Double functionalization is a key aspect in the design of multifunctional GO with combined imaging, targeting, and therapeutic properties. In this context, we examined the combination of the nucleophilic epoxide ring opening with the derivatization of the hydroxyl groups through esterification or Williamson reaction (Figure 3a) (3). The most efficient method appeared to be the combination of the opening of the epoxides and the esterification of the hydroxyls. The conditions were selective and mild, thus preserving the structure of GO. The presence of amine functions allows for further derivatization with molecules of interest under mild conditions, for example, amidation.

In an alternative approach, two functional groups were covalently linked to GO in two steps: the first group was attached by an epoxide ring-opening reaction with a thiol-containing molecule and the second, bearing an amine function, was covalently conjugated to benzoquinone attached to the GO (Figure 3b). This method is straightforward and the reaction conditions are mild, allowing preservation of the structure and properties of GO.

The different strategies of double functionalisation of GO open promising perspectives to design graphene-based nanomaterials endowed of multiple properties.

Figure 3. Double functionalisation of GO by combination of the epoxide opening with a) the Williamson reaction or esterification of hydroxyls, and b) the derivatization of hydroxyls with benzoquinone followed by the Michael reaction with an amine.

One of the most important synthetic challenges in graphene chemistry that remains to be addressed is to develop a straightforward approach for the bulk synthesis of graphene functionalized with several molecules, each of them endowed with specific functions we developed a one-pot multifunctionalization of graphene with three different orthogonally-protected derivatives of 4-aminobenzylamine obtaining high degrees of addition and bulk homogeneity. More precisely, graphene was covalently functionalized through a one-pot reductive pathway using graphite intercalation compounds (GICs), in particular KC8, with three different orthogonally protected derivatives of 4-aminobenzylamine. We have employed (temperature-dependent) statistical Raman spectroscopy, X-ray photoelectron spectroscopy, magic angle spinning solid state 13C NMR, and a characterization tool consisting of thermogravimetric analysis coupled with gas chromatography and mass spectrometry (TG-GC-MS) to unambiguously demonstrate the covalent binding and the chemical nature of the different molecular linkers. This work may serve as a guideline for the design of 2D multifunctional materials of great interest in biomedicine, electronics, sensing, or energy storage and conversion.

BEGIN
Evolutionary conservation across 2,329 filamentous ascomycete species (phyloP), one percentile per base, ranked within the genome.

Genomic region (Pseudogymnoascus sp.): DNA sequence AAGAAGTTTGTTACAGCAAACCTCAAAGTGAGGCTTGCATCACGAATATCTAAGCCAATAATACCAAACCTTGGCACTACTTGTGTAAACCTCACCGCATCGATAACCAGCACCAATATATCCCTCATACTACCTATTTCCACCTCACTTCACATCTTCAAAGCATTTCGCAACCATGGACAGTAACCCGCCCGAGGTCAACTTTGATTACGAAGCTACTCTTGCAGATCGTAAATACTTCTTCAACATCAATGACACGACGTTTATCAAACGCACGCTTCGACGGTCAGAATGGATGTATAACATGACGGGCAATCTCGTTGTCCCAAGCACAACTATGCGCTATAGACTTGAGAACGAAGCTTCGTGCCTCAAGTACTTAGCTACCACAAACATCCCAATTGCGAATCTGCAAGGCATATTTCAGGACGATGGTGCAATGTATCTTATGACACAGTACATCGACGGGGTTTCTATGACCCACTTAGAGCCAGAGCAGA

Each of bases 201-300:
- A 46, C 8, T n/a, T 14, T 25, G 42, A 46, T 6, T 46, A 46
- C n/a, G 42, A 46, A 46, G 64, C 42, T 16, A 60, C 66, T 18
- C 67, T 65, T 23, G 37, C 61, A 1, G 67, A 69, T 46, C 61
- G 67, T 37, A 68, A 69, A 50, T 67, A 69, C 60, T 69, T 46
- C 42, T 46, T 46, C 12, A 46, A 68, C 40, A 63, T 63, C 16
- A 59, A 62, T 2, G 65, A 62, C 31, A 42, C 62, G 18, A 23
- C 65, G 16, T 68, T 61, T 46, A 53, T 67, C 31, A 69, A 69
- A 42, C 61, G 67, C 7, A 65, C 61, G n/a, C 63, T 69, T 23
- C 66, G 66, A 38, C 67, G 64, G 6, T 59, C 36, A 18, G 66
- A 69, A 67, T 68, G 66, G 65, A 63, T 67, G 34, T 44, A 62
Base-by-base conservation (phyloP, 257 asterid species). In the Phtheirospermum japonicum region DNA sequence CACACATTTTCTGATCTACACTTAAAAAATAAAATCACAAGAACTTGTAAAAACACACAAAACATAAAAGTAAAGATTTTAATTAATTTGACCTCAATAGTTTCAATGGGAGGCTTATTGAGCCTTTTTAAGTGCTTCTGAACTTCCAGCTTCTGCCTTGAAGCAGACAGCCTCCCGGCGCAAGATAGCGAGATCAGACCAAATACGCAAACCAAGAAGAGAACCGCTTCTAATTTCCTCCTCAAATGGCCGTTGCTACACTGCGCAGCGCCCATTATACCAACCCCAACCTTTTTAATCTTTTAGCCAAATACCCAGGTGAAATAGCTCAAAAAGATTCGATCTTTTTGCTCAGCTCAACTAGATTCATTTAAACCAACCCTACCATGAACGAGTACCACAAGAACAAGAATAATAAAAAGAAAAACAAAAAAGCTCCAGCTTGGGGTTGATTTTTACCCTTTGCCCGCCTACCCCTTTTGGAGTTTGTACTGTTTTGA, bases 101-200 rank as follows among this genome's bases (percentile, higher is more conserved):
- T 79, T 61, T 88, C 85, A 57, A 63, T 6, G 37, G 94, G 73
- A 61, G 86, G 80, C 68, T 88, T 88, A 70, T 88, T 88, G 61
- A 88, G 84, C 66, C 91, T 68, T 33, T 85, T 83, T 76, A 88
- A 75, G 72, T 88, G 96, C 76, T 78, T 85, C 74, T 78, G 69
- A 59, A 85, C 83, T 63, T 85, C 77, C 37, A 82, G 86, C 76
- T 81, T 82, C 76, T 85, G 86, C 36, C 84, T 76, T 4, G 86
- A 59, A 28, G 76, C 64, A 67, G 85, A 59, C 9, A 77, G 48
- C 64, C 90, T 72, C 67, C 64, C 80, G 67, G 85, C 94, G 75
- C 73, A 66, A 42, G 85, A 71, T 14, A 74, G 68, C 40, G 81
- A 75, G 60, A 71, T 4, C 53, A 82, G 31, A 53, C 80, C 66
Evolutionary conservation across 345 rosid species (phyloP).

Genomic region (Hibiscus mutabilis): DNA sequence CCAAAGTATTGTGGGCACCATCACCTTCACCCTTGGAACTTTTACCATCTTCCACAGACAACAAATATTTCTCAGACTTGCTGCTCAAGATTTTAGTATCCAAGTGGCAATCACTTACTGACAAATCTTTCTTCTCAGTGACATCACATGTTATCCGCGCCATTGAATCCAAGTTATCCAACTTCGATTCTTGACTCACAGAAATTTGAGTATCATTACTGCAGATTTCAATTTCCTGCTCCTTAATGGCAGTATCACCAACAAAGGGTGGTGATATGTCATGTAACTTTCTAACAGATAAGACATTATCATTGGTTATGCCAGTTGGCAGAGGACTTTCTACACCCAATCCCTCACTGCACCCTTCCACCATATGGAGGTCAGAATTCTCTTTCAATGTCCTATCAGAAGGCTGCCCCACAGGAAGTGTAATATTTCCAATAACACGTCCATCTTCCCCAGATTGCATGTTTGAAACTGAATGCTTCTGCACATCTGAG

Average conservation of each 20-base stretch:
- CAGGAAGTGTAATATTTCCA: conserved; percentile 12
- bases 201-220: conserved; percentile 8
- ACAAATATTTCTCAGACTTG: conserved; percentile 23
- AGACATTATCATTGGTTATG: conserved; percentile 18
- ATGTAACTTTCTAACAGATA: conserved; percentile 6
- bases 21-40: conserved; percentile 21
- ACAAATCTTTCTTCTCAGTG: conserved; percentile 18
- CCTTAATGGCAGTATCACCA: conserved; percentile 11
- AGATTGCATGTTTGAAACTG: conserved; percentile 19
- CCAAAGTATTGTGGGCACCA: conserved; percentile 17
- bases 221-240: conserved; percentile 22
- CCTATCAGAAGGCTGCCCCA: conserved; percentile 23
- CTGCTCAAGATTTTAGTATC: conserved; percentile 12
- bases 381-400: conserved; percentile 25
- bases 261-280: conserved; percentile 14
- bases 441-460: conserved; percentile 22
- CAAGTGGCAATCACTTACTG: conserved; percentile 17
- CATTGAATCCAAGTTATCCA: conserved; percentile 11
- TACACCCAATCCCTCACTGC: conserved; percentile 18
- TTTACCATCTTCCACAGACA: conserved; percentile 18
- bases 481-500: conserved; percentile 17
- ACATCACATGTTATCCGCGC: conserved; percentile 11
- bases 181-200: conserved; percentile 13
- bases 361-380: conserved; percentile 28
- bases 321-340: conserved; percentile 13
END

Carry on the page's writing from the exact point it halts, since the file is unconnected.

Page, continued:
A broad interdisciplinary research effort is pursued on biomedical applications of 2D materials beyond graphene, due to their unique physicochemical properties (6). We are interested to exploit these materials as drug delivery systems, highly efficient photothermal modalities, and multimodal therapeutics with non-invasive diagnostic capabilities (Figure 4). A crucial limitation of some of the 2D materials is their moderate colloidal stability in the aqueous or physiological media. The lack of suitable functionalisation strategies has encouraged the exploration of novel chemical methodologies on that front. We are exploring possible chemical modifications of 2D materials as valuable alternative to graphene.

Figure 4. Biomedical possibilities for the different types of 2D materials.
  1. Vacchi, I. A. et al. (2016) Nanoscale 8, 13714-13721.
  2. Vacchi, I. A. et al. (2018) 2D Mater. 5, 035037.
  3. Vacchi, I. A. et al. (2020) Chem. Eur. J. 26, 6591-6598.
  4. Guo S. et al. (2020) Angew. Chem. Int. Ed. 59, 1542-1547.
  5. Lucherelli M. et al. (2019) Chem. Eur. J. 25, 13218-13223.
  6. Kurapati, R. et al. (2016) Adv. Mater. 28, 6052-6074.

3. Carbon nanodots

Carbon nanodots are highly promising nanomaterials for future clinical translations as they combine numerous characteristics including high photostability, low cytotoxicity, and superior biocompatibility. We have conceived and synthesised multifunctional carbon nanodots with deep-red emission properties through their controlled chemical modification using the folic acid ligand (Figure 5). These carbon nanodots, endowed of a high colloidal stability and an enhanced luminescence, are suitable for targeted intracellular production of reactive oxygen species by laser irradiation leading to efficient cancer cell death.

Figure 5. Multifunctional carbon nanodots with deep-red emission through controlled modification by folic acid for targeted intracellular production of reactive oxygen species by laser irradiation leading to efficient cancer cell death.

Our approach is radically novel and of general applicability, thus it will open new pathways towards the development of a large variety of other multifunctional carbon nanomaterials for phototherapies. In particular, the ad-hoc synthesis of nanomaterials with intrinsic therapeutic properties offers multiple opportunities for combined therapies by taking full advantage of the combination of appropriate anticancer drugs, targeting and fluorescent probes, and photothermal agents.

  1. (1) Ji, DK. et al. (2020) Nanoscale Horizons 5, 1240.